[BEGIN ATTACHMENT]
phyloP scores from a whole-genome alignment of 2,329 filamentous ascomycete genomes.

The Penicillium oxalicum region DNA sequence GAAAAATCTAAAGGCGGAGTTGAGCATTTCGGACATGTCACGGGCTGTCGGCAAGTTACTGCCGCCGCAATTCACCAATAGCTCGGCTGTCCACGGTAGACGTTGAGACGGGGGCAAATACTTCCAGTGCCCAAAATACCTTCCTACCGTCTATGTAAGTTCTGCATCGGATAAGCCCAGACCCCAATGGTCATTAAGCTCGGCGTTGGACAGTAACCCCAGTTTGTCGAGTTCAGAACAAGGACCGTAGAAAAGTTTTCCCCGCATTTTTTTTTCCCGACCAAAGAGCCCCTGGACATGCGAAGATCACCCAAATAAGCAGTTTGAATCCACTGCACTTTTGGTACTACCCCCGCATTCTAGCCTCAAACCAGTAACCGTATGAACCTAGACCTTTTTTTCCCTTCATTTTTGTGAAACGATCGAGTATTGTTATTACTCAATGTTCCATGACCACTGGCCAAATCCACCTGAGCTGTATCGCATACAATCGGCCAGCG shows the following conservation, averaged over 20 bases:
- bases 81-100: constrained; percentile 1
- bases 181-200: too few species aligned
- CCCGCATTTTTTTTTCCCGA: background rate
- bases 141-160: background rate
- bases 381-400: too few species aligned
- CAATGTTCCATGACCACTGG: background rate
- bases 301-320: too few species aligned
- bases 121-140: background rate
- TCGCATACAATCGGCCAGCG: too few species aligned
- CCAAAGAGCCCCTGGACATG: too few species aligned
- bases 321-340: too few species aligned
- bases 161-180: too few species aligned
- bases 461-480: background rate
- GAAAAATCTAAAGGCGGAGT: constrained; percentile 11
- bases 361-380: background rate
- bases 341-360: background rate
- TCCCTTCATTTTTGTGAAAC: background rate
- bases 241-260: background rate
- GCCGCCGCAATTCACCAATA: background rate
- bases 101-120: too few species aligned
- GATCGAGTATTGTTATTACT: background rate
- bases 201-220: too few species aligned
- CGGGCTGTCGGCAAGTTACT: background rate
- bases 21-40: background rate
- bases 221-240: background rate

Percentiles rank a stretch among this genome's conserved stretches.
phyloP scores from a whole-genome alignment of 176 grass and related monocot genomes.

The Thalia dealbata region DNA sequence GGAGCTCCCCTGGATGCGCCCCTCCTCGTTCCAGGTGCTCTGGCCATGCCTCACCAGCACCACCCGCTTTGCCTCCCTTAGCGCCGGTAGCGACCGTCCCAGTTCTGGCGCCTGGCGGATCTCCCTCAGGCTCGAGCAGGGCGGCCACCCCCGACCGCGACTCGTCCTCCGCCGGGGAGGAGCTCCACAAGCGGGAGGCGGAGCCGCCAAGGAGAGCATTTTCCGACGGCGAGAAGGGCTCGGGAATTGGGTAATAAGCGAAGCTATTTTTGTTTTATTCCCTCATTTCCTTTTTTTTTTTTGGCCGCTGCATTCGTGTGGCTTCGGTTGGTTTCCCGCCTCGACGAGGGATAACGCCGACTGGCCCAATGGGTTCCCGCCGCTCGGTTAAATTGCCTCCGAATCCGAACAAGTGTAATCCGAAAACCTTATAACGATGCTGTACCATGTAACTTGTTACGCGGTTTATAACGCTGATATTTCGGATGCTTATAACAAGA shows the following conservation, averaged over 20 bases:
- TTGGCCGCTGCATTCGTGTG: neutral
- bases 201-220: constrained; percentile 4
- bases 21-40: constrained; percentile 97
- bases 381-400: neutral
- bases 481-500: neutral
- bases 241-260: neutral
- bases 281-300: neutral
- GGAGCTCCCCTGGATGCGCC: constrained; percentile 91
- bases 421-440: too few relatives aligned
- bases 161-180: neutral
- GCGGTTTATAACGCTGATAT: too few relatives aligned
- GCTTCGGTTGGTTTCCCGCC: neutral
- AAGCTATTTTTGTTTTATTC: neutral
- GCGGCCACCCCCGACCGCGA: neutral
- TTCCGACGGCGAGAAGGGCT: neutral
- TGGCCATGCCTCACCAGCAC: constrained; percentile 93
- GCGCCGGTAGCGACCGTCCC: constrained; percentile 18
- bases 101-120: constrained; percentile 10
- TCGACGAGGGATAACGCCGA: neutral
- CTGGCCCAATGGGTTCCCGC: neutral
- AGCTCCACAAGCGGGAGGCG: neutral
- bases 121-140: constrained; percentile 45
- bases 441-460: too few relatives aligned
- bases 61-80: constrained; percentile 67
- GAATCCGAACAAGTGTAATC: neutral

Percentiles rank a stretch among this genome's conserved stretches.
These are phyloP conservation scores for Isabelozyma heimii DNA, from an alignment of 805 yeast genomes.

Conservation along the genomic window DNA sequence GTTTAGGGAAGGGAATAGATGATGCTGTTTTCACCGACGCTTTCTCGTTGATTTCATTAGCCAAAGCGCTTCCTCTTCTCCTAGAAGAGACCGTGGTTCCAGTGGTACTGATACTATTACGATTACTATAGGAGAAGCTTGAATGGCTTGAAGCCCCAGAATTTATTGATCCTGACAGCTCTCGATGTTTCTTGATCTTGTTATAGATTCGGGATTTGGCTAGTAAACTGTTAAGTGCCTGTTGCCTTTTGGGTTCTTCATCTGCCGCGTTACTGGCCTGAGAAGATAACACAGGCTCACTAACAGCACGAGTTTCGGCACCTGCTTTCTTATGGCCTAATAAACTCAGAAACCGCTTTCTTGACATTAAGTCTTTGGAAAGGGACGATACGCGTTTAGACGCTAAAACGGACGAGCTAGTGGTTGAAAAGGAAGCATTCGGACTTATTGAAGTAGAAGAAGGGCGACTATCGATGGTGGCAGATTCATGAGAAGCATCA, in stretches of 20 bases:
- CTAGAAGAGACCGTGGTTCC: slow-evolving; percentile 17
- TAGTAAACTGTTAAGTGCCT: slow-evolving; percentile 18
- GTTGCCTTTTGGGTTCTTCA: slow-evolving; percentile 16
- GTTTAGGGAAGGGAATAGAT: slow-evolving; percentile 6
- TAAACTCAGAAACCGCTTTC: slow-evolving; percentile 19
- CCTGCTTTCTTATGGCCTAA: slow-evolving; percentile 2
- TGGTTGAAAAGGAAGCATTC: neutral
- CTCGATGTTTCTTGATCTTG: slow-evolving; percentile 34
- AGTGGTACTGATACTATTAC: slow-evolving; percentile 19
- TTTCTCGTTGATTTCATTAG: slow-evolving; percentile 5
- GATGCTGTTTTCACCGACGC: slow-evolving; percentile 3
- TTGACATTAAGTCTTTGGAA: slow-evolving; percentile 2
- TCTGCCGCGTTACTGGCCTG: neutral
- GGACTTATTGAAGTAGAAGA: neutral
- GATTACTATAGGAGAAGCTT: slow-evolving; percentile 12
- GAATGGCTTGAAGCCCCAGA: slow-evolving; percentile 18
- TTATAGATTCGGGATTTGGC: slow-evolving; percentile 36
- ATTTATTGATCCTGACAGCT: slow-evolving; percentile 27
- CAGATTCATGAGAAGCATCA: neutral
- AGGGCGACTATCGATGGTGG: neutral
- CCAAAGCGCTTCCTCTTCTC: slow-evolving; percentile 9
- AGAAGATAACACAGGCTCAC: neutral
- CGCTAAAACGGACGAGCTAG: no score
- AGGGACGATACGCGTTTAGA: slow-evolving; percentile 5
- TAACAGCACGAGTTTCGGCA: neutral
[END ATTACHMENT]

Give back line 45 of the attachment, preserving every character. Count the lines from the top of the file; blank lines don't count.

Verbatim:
- TTCCGACGGCGAGAAGGGCT: neutral